“These days, as I get older and consider marriage and my future, it’s the God-designed preciousness of sex that I think about more often. Sex, I’ve learned from my parents, is something to be esteemed without being glorified. While portrayed as a cheap commodity in culture today, God created it as a valuable gift.”
“Sexuality” is an electric buzzword in our culture, igniting opinions like wildfire. With clashing commentary from secular society, Christians in recent years have increasingly recognized the necessity of addressing the conversation in transparent and biblical ways. What was once taboo has become an issue preached from pulpits, discussed in media, and internalized in hearts.
Even more, the importance of this topic has been pressed on Christian parents. They’ve been urged to teach their children about sex, gender, attraction, and intimacy in a Christ-exalting space.
My parents are proof this can be done.
As an 18-year-old young woman, I believe my parents worked well at taking opportunities, inviting conversation, minimizing awkwardness, and prioritizing communication over my childhood and teen years to help me understand sexuality from a Christian worldview.
There were certain truths they impressed on me—some implicit and some explicit—that were crucial for catching a Christ-centered vision of sexuality. Five stand out most brightly when I reflect on the past 18 years.
1. Boys and girls are different.
This was a truth my parents taught from the time I was little: I’m a girl, and my brother is a boy. We’re different by design, and there’s unique and compelling beauty in that difference.
When you try to distort or ignore this truth, a sense of God-ordained loveliness is stripped away. There are certain things girls tend to think and feel and do that are different from what boys tend to think and feel.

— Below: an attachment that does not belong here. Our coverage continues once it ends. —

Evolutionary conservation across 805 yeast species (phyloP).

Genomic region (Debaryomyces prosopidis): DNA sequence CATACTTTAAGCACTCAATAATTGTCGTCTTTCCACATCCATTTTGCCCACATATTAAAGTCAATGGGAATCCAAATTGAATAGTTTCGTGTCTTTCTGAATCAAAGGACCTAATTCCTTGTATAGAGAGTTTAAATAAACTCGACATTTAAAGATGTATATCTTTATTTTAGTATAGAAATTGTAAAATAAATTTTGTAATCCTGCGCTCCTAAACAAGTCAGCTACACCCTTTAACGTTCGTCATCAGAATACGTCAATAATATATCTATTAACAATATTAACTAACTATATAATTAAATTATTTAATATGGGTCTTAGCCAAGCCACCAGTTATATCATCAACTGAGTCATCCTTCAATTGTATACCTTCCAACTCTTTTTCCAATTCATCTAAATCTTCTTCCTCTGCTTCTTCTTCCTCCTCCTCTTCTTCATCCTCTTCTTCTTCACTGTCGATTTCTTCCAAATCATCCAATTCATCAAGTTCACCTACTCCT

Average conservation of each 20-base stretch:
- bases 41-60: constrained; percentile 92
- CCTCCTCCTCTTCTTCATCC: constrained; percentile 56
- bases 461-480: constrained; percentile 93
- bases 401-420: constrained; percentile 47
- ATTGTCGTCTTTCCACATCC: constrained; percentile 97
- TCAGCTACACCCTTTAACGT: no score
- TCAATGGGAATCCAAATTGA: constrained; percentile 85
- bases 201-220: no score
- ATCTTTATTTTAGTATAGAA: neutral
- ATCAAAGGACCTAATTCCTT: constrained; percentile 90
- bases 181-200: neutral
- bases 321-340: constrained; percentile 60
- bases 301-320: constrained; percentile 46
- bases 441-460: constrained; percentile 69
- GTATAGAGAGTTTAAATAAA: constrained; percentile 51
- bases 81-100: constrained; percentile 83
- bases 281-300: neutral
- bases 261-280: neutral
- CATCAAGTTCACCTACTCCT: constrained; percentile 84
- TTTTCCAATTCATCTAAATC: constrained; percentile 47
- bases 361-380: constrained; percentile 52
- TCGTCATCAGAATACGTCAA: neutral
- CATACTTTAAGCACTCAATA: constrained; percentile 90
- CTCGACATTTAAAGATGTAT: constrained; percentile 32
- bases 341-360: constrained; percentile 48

This doesn’t mean my parents robbed me of a personality. I used to play hockey and football with the guys. I also loved Tinker Bell and dress-up. But there were two core understandings that underlined my reality—my gender is a gift, and my gender informs my calling.
2. This is an ongoing discussion.
As I got older and became a preteen, my parents initiated more communication with me. It was age-appropriate, but my understanding of “the birds and the bees” developed over time, dozens of little conversations that popped up both randomly and planned.
I cannot recall sitting down and having “the talk” and that being the end of our discussion. Instead, I picture the countless conversations with my mom about so many things and her consistent honesty in the face of my questions.
3. Desire is normal.
And then I became a teenager, and things changed again. Enter hormones. Enter new feelings. Enter boys.
I remember Mom and I were reading a book together when I was 12 or 13, and there was a discussion question for moms to ask their daughters: “Do you have a ‘crush’ on any boys? If so, tell your mom.”
I remember burning with embarrassment, but Mom was so gracious in my awkwardness. I wasn’t made to feel ashamed. She told me those feelings were okay. God created us to be attracted to the opposite gender, and that shouldn’t be squelched. But it should be controlled. Lust is sinful, and purity is virtuous, so the goal was to figure out how to embrace my God-given desires in a biblically framed way.